Despite announcing that they would carry the LG G3 on the same day that the phone itself was revealed, AT&T still hasn't let slip any details about when the phone would land on the network. Radio silence ends today: The AT&T variant of the G3 will go on sale starting July 11th, this Friday, with pre-orders available tomorrow. The phone will bring the spanking new Android Wear-powered G Watch along with it.
You saw Android Wear a couple of months ago when Google unveiled the SDK and both LG and Motorola presented the first promotional pictures. Then you watched the Google I/O keynote that officially launched the LG G Watch and Samsung's surprise addition of the Gear Live. And now you've got a shiny, brand new Android Wear watch before you... but all you can think about is ripping into the digital guts of that thing and doing all of the awful things that Google never intended.
This weekend's question is an easy one: did you put down your cash for one of the newly-available Android Wear devices, the Samsung Gear Live or the LG G Watch? Both devices are available on Google Play in a handful of countries around the world right now, and are priced to compete. The G Watch comes in around 10% pricier than the Gear Live, though it has a larger battery than its Samsung counterpart.
We've known since late May that the LG G3 was on its way to Sprint, it's just been a matter of finding out when and for how much. Well, the deets are in. The G3 will be available for pre-order starting July 11th, with the actual purchase date being the 18th. Sprint customers can get the phone for 24 monthly payments of $25, which totals up to an even $600.
Those who hop on the deal using Sprint Easy Pay before July 24th and register by August 7th may be eligible to get $150 back in the form of a rewards card.
I'd just like to thank Google for expanding Android to two new platforms this year (Android TV doesn't count). Now we've got twice as many opportunities to talk about over-the-air software updates. The LG G Watch and Samsung Gear Live, both running nearly identical builds of Android Wear, are being updated to the slightly newer KMV78V build today. Owners should be seeing the update alert over the next few days if they haven't already.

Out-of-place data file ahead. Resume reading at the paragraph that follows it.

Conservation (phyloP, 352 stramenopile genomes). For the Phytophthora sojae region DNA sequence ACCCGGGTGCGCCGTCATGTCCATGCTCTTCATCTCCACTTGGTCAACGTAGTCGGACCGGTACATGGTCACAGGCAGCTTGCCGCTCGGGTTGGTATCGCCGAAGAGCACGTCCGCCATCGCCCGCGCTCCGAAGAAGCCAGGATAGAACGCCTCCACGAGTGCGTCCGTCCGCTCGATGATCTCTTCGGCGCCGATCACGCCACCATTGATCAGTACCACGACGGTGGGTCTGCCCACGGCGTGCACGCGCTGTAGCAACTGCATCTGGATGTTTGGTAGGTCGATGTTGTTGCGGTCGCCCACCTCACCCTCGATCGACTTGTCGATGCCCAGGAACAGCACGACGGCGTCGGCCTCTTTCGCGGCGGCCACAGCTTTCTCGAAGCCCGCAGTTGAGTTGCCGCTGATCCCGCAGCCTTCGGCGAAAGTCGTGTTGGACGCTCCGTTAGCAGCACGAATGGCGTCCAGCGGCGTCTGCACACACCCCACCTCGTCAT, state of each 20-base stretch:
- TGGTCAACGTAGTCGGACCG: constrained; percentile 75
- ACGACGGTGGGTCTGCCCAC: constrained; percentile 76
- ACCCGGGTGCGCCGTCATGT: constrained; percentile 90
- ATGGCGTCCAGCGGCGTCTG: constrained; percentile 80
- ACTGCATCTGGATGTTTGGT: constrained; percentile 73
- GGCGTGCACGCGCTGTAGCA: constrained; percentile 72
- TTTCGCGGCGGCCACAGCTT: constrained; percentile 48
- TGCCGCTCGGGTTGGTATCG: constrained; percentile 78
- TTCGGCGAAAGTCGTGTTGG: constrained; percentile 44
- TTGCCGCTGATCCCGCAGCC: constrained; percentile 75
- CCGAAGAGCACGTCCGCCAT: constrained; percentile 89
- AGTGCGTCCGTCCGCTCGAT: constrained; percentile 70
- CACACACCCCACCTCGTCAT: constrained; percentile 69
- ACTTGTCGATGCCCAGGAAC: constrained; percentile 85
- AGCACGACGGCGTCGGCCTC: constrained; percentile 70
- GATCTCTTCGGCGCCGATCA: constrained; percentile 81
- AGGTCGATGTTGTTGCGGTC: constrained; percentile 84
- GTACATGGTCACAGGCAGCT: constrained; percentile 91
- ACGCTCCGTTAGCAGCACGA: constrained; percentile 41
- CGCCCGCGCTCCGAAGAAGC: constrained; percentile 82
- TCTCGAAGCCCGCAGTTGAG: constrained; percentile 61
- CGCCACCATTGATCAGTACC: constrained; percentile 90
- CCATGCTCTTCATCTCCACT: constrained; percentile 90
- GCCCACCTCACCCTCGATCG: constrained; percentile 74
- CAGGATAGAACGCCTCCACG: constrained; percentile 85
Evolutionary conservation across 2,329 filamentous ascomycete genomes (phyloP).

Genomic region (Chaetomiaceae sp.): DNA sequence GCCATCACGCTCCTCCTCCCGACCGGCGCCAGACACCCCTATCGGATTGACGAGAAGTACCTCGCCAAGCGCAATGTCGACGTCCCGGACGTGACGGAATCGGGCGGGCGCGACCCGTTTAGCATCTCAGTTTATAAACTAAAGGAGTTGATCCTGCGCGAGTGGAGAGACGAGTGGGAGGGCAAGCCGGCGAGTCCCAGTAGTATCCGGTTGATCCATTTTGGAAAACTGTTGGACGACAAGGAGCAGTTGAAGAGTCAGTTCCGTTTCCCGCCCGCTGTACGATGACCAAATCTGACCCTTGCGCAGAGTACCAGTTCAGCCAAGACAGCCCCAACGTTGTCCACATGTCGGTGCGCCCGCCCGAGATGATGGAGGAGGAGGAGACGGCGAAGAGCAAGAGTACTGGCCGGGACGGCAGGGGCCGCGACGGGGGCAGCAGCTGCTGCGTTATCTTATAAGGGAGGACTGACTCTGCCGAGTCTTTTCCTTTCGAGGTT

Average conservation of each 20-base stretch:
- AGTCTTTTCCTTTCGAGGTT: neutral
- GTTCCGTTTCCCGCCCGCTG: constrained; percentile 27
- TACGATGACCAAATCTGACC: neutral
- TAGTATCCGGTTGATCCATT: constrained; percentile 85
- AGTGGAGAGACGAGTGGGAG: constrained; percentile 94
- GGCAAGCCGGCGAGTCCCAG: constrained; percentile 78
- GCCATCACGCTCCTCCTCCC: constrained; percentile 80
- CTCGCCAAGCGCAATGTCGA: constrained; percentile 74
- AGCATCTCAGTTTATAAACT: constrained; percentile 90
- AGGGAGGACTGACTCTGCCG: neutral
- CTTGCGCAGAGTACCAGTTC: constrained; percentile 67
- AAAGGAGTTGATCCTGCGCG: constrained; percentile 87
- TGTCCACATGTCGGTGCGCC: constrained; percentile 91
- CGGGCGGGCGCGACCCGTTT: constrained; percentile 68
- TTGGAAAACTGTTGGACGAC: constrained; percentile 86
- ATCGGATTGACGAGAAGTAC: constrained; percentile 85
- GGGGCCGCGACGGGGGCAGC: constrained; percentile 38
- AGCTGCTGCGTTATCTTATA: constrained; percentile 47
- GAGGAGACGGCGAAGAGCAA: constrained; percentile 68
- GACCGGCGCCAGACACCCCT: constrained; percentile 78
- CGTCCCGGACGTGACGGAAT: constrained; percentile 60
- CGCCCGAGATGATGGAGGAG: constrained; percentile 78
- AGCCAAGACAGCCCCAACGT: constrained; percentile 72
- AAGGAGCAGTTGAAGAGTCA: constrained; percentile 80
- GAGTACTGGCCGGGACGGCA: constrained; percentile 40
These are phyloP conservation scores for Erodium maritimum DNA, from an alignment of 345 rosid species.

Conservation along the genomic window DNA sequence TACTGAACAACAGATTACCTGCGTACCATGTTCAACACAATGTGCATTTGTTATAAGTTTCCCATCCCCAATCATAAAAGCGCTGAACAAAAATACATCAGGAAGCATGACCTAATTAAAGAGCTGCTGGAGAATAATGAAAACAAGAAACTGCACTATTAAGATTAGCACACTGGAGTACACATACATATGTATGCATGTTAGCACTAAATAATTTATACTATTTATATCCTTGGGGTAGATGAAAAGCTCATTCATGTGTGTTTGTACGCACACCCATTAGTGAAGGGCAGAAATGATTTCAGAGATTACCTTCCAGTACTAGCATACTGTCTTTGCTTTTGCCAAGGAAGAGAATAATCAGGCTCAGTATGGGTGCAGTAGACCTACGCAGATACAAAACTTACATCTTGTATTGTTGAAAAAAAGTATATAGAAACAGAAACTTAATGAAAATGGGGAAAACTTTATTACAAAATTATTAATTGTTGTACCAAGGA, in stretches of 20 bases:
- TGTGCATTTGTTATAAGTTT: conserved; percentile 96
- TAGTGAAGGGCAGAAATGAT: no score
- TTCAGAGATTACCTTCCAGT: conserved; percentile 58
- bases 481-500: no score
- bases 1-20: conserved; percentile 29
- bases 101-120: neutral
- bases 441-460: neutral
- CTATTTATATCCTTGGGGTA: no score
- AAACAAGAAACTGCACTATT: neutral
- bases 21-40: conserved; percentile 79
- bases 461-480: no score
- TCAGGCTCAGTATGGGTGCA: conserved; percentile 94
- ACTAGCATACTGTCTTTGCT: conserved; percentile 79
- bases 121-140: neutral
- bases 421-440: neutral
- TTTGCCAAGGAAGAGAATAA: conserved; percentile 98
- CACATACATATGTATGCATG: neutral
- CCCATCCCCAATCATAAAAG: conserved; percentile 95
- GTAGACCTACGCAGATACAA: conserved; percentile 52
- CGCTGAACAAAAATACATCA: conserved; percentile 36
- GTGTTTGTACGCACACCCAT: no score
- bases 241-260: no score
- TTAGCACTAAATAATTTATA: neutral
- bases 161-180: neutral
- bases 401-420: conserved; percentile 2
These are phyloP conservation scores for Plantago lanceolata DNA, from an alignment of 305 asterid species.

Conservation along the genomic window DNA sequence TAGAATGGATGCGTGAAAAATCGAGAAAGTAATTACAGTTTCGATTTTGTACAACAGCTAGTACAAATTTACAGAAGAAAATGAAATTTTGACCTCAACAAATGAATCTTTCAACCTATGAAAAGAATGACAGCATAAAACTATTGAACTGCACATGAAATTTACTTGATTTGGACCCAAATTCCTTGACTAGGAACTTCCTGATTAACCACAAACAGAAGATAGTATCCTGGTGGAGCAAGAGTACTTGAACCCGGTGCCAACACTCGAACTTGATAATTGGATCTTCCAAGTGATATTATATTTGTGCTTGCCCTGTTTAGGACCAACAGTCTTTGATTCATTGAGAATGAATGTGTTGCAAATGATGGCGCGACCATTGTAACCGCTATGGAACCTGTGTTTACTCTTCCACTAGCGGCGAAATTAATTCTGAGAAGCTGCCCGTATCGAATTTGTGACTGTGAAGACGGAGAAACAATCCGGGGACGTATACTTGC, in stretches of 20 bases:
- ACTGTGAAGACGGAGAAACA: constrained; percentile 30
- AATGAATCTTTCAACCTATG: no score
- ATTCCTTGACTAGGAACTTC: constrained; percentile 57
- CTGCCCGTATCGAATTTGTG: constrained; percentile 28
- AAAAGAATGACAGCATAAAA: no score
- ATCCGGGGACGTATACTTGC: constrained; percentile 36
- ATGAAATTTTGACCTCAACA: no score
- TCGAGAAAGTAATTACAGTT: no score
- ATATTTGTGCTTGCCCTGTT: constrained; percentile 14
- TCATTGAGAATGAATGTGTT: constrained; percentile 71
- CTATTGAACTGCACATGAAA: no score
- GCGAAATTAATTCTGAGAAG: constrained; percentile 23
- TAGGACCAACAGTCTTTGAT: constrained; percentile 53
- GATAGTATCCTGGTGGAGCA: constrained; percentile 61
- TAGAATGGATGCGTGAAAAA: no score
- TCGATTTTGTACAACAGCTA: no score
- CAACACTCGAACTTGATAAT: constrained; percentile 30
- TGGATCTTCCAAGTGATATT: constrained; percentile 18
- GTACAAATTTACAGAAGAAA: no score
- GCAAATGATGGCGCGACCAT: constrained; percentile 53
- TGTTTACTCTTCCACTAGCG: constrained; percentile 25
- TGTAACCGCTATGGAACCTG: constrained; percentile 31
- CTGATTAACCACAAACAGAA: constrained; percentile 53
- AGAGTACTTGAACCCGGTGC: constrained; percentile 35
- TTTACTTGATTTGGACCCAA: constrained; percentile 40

Plenty of people have been eager to get their hands on LG's new flagship, and it looks like T-Mobile may be the first of the big American companies to get it. A PR message this morning said that Magenta will start selling the LG G3 on July 16th, a little over two weeks from now. If you want to make sure you get yours on day one, you can pre-order the phone in black and white at this page.
Google took its sweet time updating the Nexus-style Google Play Edition of the G Pad 8.3 to Android 4.4.3, but it looks like they had a good reason. The tablet has been zipped straight to 4.4.4, and the over-the-air update should be going out now. If you're not willing to wait - and it might be a few days, considering the staggered rollout - we've got a link to the update ZIP file below.
The first two Android Wear devices have just gone live in the Play Store. You can get your pre-order in today and Google will ship them your way as soon as they're in stock. The G Watch is selling for $229 and the Gear Live will be a little cheaper at $199.
LG's G Watch is one of the first two devices to launch with Android Wear. The G Watch, along with Samsung's Gear Live, are expected to be available for pre-order from the Play Store today, so it's worth taking a quick look at how the two stack up. The Gear Live is still awaiting our hands-on treatment, but we've already spent a little time with the G Watch.
For those who aren't caught up, LG's first Android Wear entry is a 37.9x46.5x9.95mm smart watch with a 1.65" IPS display at 280x280.
Today's Google I/O isn't exactly the coming out party for Android Wear - the company has already demonstrated the wearable platform in a preview form. But for developers, it's the main event: the full Wear software development kit will be available soon, and some of the more esoteric capabilities were elaborated upon. The early portions of the keynote demonstrated the user interface, which we've seen before, but the demonstrated capabilities are nonetheless impressive.